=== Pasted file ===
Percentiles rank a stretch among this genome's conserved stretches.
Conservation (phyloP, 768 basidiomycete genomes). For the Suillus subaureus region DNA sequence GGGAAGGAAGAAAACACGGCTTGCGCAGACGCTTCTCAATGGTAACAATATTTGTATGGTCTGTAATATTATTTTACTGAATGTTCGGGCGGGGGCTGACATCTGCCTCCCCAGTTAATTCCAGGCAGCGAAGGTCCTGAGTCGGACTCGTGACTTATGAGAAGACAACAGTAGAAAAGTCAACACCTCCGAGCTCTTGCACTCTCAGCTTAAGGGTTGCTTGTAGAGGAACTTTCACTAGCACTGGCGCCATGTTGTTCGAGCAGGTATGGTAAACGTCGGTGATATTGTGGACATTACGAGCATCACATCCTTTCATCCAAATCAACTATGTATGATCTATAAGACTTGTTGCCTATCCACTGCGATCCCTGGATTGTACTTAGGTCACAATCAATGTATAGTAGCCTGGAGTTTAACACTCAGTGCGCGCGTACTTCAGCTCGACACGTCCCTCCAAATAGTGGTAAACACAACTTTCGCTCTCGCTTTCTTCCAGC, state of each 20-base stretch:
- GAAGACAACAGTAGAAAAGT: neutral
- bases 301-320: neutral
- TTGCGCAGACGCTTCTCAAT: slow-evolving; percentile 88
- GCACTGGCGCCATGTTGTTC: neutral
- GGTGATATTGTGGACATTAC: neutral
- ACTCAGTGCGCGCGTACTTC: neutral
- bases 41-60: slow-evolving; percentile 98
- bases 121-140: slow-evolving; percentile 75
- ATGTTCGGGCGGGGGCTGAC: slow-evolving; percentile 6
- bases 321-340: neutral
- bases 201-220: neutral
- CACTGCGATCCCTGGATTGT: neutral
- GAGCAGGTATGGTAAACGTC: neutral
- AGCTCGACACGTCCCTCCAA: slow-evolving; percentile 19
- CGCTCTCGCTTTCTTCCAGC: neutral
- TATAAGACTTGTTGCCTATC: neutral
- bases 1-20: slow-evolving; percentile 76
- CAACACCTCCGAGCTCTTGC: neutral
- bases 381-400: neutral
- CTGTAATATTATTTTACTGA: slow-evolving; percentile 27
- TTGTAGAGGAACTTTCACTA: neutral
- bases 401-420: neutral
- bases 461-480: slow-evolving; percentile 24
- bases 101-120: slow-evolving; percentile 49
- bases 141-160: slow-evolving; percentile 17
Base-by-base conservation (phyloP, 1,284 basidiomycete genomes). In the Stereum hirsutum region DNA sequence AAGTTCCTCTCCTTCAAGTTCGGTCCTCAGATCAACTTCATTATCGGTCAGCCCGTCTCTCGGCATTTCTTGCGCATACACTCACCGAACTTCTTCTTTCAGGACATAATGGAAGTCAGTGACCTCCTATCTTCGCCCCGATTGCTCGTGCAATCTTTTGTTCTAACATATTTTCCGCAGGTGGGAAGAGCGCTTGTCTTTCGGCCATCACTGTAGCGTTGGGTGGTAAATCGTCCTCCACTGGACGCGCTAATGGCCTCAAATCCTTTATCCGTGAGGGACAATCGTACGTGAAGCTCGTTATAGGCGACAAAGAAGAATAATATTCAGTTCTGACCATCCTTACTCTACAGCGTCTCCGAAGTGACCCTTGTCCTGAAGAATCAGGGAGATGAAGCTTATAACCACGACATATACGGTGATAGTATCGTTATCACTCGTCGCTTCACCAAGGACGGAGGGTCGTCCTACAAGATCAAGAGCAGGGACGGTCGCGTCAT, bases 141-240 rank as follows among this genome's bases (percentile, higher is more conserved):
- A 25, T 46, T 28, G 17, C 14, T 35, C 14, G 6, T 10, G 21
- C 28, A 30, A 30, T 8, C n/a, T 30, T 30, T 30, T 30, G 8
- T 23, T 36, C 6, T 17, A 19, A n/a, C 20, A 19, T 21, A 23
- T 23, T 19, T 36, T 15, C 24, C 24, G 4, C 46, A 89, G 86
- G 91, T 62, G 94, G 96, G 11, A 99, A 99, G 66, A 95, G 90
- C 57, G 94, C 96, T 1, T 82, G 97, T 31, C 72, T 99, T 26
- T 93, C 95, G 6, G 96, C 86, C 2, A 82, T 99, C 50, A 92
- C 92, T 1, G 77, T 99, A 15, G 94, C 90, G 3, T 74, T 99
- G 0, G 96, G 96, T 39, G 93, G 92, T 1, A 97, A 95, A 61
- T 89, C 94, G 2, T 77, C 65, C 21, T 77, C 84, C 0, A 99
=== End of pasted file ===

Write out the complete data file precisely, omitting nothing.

Percentiles rank a stretch among this genome's conserved stretches.
Conservation (phyloP, 768 basidiomycete genomes). For the Suillus subaureus region DNA sequence GGGAAGGAAGAAAACACGGCTTGCGCAGACGCTTCTCAATGGTAACAATATTTGTATGGTCTGTAATATTATTTTACTGAATGTTCGGGCGGGGGCTGACATCTGCCTCCCCAGTTAATTCCAGGCAGCGAAGGTCCTGAGTCGGACTCGTGACTTATGAGAAGACAACAGTAGAAAAGTCAACACCTCCGAGCTCTTGCACTCTCAGCTTAAGGGTTGCTTGTAGAGGAACTTTCACTAGCACTGGCGCCATGTTGTTCGAGCAGGTATGGTAAACGTCGGTGATATTGTGGACATTACGAGCATCACATCCTTTCATCCAAATCAACTATGTATGATCTATAAGACTTGTTGCCTATCCACTGCGATCCCTGGATTGTACTTAGGTCACAATCAATGTATAGTAGCCTGGAGTTTAACACTCAGTGCGCGCGTACTTCAGCTCGACACGTCCCTCCAAATAGTGGTAAACACAACTTTCGCTCTCGCTTTCTTCCAGC, state of each 20-base stretch:
- GAAGACAACAGTAGAAAAGT: neutral
- bases 301-320: neutral
- TTGCGCAGACGCTTCTCAAT: slow-evolving; percentile 88
- GCACTGGCGCCATGTTGTTC: neutral
- GGTGATATTGTGGACATTAC: neutral
- ACTCAGTGCGCGCGTACTTC: neutral
- bases 41-60: slow-evolving; percentile 98
- bases 121-140: slow-evolving; percentile 75
- ATGTTCGGGCGGGGGCTGAC: slow-evolving; percentile 6
- bases 321-340: neutral
- bases 201-220: neutral
- CACTGCGATCCCTGGATTGT: neutral
- GAGCAGGTATGGTAAACGTC: neutral
- AGCTCGACACGTCCCTCCAA: slow-evolving; percentile 19
- CGCTCTCGCTTTCTTCCAGC: neutral
- TATAAGACTTGTTGCCTATC: neutral
- bases 1-20: slow-evolving; percentile 76
- CAACACCTCCGAGCTCTTGC: neutral
- bases 381-400: neutral
- CTGTAATATTATTTTACTGA: slow-evolving; percentile 27
- TTGTAGAGGAACTTTCACTA: neutral
- bases 401-420: neutral
- bases 461-480: slow-evolving; percentile 24
- bases 101-120: slow-evolving; percentile 49
- bases 141-160: slow-evolving; percentile 17
Base-by-base conservation (phyloP, 1,284 basidiomycete genomes). In the Stereum hirsutum region DNA sequence AAGTTCCTCTCCTTCAAGTTCGGTCCTCAGATCAACTTCATTATCGGTCAGCCCGTCTCTCGGCATTTCTTGCGCATACACTCACCGAACTTCTTCTTTCAGGACATAATGGAAGTCAGTGACCTCCTATCTTCGCCCCGATTGCTCGTGCAATCTTTTGTTCTAACATATTTTCCGCAGGTGGGAAGAGCGCTTGTCTTTCGGCCATCACTGTAGCGTTGGGTGGTAAATCGTCCTCCACTGGACGCGCTAATGGCCTCAAATCCTTTATCCGTGAGGGACAATCGTACGTGAAGCTCGTTATAGGCGACAAAGAAGAATAATATTCAGTTCTGACCATCCTTACTCTACAGCGTCTCCGAAGTGACCCTTGTCCTGAAGAATCAGGGAGATGAAGCTTATAACCACGACATATACGGTGATAGTATCGTTATCACTCGTCGCTTCACCAAGGACGGAGGGTCGTCCTACAAGATCAAGAGCAGGGACGGTCGCGTCAT, bases 141-240 rank as follows among this genome's bases (percentile, higher is more conserved):
- A 25, T 46, T 28, G 17, C 14, T 35, C 14, G 6, T 10, G 21
- C 28, A 30, A 30, T 8, C n/a, T 30, T 30, T 30, T 30, G 8
- T 23, T 36, C 6, T 17, A 19, A n/a, C 20, A 19, T 21, A 23
- T 23, T 19, T 36, T 15, C 24, C 24, G 4, C 46, A 89, G 86
- G 91, T 62, G 94, G 96, G 11, A 99, A 99, G 66, A 95, G 90
- C 57, G 94, C 96, T 1, T 82, G 97, T 31, C 72, T 99, T 26
- T 93, C 95, G 6, G 96, C 86, C 2, A 82, T 99, C 50, A 92
- C 92, T 1, G 77, T 99, A 15, G 94, C 90, G 3, T 74, T 99
- G 0, G 96, G 96, T 39, G 93, G 92, T 1, A 97, A 95, A 61
- T 89, C 94, G 2, T 77, C 65, C 21, T 77, C 84, C 0, A 99